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daniel cox

i kept my eyes open
from the zine viagra nation

"life without possibility of parole."
that phrase echoes in my head, over and over again. it booms down at me, like a god calling to the people below, reminding them of the power that's possessed. i stood in the courtroom that day and looked at the judge. he stared at me as he read the verdict. almost like he didn't care. like he's read that sentence, or a variation of it, so many times that he has forgotten the pain and fear that comes with it. his eyes were cold and his voice seemed to take an eternity to read the words that would change every fiber of my life from that point on. as he read each word, with me standing before him, time stood still in my world.

"life." and the image of me riding on my grandpa's tractor with him floated into my head. i think i was three or four then. so young, full of hope, expectations, joy, life.

"without." my mind sped ahead to the time i struck out to end the game in little league. i wasn't a very good player, so it didn't come as much of a surprise. i was the final player that had not entered the game and according to the league rules, all players on a team had to bat. so the team was stuck and so was i, at the plate, bat in hand and scared. i didn't even swing. four pitches. three strikes. i was out. game over. there was no sense in exerting more energy toward the inevitable than necessary.

"possibility." there i was under the cedar tree in the backyard with julie. i was 15 and it was my first kiss. julie was my first love. i knew her on through high school and over that period we drifted apart, like most people do in high school. i still loved her though. i still think about her occasionally. her pretty smile and the way her eyes would kind of twinkle when she looked at me. her innocence. she liked me -i could tell-, but i couldn't ever get her to admit it. i, on the other hand, never hesitated to remind her we would get married after we graduated. i knew i was hopelessly in love and now, years later, love seems more hopeless than ever.

"just kiss me," she exclaimed, half exasperated and scared, but mostly just full of as much desire as a 15 year old can possess. and so i did as she said. i didn't know what i was doing. i kept my eyes open. i forgot how to breathe. i didn't know what to do with my hands. i was an all-out novice. she later pointed out my faults and told me how i was "supposed" to kiss. i knew she had never kissed anyone either. it was those magazines she read. she got all her "knowledge" from them. she seemed to enjoy making me feel inferior in our kissing exchanges, and i thought it was cute, so i let her continue to tell me what to do.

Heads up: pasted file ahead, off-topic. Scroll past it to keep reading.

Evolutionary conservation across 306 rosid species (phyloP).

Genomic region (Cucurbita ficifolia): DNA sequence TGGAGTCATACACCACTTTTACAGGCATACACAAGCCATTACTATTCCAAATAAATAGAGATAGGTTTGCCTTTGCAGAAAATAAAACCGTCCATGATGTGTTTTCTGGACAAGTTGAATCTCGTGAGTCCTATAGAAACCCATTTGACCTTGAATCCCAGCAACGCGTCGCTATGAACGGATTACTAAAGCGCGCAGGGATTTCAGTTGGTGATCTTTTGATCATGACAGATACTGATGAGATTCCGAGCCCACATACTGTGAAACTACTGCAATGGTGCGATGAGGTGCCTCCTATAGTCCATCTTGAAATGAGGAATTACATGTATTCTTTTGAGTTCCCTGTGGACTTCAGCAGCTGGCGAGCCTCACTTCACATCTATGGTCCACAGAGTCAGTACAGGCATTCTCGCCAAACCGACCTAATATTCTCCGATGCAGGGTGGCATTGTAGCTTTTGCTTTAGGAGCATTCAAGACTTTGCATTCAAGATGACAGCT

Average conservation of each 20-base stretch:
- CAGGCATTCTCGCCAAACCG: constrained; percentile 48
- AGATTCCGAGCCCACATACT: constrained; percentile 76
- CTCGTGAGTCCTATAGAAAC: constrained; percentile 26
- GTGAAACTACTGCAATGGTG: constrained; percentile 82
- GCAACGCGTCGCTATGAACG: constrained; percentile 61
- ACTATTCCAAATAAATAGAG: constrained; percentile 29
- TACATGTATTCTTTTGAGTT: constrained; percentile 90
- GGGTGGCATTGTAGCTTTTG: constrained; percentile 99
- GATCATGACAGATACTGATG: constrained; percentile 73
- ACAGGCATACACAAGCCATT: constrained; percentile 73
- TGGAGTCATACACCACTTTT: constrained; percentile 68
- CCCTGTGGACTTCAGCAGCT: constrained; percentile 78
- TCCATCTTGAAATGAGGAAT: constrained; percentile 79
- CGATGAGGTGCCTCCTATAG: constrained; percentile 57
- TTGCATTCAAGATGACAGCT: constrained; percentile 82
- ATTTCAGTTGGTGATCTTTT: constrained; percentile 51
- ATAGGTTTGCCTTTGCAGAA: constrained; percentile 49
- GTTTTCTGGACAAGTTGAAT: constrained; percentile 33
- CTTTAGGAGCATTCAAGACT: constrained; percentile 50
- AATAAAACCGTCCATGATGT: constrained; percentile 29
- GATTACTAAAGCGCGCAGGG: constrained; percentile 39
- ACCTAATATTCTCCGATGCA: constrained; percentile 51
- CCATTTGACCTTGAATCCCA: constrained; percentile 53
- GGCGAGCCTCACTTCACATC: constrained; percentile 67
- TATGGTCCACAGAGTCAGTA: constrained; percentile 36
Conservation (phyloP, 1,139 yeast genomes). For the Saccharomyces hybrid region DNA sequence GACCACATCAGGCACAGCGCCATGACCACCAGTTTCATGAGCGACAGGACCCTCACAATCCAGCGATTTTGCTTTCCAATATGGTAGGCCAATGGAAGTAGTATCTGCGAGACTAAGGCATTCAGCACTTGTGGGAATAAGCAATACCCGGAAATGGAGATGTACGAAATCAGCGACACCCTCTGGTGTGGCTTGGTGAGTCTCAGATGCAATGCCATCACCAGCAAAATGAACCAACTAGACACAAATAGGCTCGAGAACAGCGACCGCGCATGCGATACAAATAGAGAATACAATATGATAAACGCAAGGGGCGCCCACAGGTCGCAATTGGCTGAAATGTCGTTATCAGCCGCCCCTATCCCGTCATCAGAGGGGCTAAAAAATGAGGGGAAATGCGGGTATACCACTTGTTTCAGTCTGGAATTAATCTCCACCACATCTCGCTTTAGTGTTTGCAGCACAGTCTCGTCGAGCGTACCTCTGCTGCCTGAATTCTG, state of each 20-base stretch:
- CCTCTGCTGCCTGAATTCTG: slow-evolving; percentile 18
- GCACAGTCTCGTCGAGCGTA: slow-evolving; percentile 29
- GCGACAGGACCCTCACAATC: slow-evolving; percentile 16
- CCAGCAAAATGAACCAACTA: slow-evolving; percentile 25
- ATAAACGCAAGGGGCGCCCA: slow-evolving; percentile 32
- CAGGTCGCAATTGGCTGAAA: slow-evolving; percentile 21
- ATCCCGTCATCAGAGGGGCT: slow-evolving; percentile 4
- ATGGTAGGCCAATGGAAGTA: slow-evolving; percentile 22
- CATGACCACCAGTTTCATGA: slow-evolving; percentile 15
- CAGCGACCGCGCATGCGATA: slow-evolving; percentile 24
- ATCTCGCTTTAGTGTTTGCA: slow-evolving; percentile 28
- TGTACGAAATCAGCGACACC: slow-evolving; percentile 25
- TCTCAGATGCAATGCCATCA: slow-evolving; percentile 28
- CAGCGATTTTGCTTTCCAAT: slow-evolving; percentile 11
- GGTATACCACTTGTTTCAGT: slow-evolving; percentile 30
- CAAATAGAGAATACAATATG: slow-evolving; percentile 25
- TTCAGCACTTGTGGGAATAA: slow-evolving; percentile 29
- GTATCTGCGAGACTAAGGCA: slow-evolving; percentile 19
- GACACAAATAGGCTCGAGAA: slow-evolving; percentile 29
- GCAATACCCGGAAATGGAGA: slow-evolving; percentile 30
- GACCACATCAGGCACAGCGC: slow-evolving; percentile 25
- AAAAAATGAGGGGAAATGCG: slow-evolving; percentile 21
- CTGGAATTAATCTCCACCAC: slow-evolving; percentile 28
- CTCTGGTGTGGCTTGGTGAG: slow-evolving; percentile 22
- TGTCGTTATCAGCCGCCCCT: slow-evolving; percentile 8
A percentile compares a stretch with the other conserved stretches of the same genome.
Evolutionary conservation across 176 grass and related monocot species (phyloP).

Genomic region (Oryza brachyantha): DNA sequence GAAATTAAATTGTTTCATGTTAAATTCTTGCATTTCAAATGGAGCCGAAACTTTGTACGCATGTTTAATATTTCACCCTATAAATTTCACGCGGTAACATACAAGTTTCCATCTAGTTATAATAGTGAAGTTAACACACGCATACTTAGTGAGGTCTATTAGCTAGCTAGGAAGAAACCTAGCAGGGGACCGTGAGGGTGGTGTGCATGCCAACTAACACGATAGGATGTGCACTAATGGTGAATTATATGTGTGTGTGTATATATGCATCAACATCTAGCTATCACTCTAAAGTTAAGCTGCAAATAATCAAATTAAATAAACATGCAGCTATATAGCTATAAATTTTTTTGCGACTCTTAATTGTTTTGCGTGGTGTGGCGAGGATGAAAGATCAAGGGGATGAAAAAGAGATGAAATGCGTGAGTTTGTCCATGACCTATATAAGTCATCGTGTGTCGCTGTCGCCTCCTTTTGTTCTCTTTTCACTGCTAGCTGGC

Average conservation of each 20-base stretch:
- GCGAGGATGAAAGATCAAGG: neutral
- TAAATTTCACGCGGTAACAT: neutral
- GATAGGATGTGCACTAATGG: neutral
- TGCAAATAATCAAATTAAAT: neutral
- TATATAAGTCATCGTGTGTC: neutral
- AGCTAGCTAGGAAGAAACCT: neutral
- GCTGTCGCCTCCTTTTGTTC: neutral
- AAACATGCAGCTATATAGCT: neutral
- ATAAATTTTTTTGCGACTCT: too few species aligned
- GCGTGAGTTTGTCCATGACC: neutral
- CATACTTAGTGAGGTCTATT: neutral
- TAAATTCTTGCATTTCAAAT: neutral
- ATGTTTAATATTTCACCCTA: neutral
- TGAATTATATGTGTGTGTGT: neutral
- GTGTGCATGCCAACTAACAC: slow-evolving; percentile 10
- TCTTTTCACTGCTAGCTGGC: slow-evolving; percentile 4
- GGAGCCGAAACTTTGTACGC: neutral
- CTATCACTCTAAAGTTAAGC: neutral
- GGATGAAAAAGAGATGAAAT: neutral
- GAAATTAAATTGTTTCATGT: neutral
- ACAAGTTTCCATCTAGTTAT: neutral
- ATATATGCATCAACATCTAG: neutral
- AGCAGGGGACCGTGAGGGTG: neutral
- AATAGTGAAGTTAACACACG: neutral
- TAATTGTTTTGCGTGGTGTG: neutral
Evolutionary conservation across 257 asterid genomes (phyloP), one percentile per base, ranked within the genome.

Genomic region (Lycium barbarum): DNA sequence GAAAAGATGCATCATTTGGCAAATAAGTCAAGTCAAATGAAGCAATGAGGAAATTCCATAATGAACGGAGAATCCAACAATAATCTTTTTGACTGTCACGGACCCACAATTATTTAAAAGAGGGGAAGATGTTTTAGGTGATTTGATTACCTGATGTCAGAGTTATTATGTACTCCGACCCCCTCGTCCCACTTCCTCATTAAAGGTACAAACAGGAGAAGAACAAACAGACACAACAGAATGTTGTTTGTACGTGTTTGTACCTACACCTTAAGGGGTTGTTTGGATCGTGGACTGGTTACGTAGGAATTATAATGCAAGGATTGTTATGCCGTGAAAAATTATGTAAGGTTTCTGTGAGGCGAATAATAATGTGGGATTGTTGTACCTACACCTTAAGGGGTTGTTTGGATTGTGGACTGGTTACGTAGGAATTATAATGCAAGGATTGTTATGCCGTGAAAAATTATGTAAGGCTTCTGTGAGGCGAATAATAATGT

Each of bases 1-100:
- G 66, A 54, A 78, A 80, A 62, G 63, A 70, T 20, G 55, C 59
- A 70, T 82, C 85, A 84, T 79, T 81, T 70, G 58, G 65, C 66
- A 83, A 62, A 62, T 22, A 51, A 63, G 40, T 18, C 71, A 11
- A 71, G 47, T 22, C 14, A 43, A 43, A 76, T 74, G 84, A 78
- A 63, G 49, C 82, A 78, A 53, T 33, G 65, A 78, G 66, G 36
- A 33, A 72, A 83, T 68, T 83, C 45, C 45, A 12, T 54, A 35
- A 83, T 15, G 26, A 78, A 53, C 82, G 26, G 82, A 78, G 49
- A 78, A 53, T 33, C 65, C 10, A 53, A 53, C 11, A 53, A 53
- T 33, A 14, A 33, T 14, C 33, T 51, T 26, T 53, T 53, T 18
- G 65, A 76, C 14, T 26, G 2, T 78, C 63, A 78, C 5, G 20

i thought i'd marry her of course. it was perfect, like a fairy tale. storybook romances usually don't work. i think she married a real estate agent she met in the city while at college. he probably treats her well.

"of parole." the two words came out together, drawing the conclusion of the statement and my drift through time. they called out louder than the others, as if a hammer came down bringing the words with them, causing a pillow of dust to billow up, accompanied with a startling "boom". and with that my future was written.

"life without possibility of parole." it doesn't get any easier to say. believe me, i've said it enough, in hopes that it would. my future was placed in the hands of 12 people, probably with fulfilling and satisfying lives, who will never know me and a cold old man who has ended many lives to decide how i would spend the remainder of mine.

"life without possibility of parole." upon completing that phrase i heard a couple of gasps and whimpers crying out behind me in the courtroom. it was like the ones i heard at my grandfather's funeral. the cries of finality. the cries that come at the point when you realize life is changed and the absence of that person is permanent. the cry of fear dealing with such a reality. it's a cry mixed with anger and the deepest and utmost sadness. i shut my eyes and the two officers walked over to me and led me out of the courtroom. my eyes were still closed as i heard the sound of the steel doors closing and the latch on the lock catch. my eyes opened staring at the steel bars before me. i blinked my eyes quickly, as if trying to wake myself up and convince my body that this was a dream. breathing deeply and rhythmically, i drifted back to the cedar tree.